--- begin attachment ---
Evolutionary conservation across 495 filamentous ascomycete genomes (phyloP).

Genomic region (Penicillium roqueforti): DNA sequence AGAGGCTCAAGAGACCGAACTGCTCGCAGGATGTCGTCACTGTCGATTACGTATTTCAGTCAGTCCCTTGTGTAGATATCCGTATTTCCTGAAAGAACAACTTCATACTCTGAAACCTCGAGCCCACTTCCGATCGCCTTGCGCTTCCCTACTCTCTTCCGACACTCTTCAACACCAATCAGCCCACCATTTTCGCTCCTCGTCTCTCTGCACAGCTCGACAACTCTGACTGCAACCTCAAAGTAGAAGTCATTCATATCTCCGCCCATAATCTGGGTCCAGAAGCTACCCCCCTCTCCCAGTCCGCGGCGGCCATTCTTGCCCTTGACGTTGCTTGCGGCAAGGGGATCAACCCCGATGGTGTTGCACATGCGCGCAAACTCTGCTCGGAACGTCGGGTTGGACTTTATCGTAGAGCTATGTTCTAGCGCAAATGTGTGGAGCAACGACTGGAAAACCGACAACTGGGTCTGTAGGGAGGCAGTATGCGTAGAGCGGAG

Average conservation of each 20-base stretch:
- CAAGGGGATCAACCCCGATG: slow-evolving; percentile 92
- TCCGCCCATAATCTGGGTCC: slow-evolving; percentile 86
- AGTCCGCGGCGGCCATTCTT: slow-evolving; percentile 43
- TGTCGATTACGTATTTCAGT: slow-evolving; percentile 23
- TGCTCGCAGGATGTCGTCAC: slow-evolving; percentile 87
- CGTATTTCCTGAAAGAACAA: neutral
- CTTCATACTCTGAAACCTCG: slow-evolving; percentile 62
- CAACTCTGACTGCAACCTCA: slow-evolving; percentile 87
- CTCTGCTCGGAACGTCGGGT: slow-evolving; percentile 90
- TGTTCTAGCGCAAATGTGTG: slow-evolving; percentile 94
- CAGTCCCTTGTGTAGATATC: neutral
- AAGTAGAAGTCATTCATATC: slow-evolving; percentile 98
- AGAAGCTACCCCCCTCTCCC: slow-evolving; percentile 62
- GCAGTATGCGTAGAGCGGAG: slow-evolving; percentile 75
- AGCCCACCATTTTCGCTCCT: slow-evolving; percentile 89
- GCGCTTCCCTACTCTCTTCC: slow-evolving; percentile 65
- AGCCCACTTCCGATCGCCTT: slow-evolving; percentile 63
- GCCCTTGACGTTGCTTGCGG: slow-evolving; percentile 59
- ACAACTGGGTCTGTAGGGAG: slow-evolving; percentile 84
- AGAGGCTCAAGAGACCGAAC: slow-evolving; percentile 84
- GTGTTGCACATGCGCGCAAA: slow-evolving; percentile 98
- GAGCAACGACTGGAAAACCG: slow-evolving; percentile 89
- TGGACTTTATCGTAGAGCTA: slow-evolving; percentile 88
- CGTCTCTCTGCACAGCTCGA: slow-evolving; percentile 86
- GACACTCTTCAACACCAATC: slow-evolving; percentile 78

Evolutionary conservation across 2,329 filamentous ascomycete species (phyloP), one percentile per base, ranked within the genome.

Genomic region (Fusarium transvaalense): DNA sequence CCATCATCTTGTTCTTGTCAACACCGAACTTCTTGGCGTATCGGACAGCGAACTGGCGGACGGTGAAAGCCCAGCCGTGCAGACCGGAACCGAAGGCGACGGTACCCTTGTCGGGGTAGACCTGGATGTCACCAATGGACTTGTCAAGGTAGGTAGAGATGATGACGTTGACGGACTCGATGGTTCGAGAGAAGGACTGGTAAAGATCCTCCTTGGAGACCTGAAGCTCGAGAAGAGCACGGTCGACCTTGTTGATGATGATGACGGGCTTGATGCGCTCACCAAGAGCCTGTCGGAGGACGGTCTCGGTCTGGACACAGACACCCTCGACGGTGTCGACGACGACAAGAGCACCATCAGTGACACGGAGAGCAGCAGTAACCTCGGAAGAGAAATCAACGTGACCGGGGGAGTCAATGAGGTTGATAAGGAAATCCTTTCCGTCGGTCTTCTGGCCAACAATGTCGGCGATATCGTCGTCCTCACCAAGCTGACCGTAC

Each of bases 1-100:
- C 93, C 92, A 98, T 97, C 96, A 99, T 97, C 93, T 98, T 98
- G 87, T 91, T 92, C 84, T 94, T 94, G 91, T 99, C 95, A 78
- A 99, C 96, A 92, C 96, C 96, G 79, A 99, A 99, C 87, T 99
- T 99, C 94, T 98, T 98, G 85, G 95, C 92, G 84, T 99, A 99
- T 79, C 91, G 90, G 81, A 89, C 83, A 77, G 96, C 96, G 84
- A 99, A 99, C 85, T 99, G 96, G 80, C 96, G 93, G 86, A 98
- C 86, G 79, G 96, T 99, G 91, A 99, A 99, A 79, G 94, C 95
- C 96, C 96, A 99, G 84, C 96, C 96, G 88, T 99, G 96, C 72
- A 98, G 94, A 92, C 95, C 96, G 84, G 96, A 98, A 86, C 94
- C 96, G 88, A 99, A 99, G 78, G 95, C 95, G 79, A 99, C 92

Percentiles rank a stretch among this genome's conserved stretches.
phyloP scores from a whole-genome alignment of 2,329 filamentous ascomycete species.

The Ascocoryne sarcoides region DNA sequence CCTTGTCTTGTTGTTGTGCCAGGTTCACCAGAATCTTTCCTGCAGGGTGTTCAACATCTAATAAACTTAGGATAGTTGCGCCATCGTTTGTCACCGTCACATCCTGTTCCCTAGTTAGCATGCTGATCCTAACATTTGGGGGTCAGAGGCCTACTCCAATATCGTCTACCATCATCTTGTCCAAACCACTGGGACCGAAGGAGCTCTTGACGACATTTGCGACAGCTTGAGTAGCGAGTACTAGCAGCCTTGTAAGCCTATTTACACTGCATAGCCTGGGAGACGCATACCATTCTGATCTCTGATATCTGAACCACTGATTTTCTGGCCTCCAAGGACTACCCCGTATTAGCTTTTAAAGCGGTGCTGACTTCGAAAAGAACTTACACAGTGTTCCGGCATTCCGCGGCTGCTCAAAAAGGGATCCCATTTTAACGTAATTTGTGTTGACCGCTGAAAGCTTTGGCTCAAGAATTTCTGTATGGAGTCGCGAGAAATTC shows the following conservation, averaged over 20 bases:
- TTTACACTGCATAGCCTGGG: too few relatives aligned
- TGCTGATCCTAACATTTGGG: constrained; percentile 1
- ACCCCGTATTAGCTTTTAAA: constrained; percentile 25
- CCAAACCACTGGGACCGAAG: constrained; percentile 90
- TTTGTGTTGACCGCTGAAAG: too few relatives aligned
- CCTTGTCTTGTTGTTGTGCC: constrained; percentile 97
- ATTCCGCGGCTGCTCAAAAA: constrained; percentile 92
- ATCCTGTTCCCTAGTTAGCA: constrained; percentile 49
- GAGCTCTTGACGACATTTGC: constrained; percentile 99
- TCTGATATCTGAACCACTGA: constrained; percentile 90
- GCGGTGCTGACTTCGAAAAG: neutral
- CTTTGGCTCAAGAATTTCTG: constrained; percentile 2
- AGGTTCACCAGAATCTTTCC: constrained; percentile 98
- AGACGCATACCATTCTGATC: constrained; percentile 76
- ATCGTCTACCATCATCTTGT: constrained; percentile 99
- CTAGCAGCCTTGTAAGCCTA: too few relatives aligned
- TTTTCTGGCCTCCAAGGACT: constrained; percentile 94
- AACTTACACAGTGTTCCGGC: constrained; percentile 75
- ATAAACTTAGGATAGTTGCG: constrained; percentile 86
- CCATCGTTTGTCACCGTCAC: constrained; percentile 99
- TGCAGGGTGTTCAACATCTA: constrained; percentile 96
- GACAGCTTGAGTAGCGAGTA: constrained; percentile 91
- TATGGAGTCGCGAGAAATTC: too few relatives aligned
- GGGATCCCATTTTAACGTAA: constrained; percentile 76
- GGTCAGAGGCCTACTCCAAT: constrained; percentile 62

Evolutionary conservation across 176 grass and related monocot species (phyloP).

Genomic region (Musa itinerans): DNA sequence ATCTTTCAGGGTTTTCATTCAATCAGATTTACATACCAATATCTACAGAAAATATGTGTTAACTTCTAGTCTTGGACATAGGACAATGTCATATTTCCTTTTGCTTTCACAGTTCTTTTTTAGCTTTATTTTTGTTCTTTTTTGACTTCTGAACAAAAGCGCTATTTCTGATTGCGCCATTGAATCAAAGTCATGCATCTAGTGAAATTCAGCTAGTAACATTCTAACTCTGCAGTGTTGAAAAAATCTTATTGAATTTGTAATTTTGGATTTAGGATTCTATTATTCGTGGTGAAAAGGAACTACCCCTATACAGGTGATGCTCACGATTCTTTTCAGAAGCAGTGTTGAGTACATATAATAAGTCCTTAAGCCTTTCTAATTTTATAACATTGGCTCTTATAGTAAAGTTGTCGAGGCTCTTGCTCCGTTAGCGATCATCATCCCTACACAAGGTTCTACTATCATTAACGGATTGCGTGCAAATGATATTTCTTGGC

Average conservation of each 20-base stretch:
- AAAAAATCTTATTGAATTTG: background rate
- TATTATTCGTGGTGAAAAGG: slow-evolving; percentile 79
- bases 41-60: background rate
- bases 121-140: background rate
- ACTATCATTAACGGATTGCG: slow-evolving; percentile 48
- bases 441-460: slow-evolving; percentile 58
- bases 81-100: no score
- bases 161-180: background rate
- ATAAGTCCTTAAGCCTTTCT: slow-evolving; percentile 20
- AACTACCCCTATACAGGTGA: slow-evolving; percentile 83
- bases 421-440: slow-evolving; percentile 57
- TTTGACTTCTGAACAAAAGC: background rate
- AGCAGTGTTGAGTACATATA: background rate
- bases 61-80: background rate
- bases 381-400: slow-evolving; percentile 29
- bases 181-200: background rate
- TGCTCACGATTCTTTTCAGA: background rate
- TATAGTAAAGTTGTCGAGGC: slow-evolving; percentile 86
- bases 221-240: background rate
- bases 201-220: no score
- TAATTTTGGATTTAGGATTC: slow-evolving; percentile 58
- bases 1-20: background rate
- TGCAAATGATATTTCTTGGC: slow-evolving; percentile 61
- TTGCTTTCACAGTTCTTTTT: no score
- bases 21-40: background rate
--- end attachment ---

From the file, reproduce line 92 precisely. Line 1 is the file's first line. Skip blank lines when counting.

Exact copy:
- bases 201-220: no score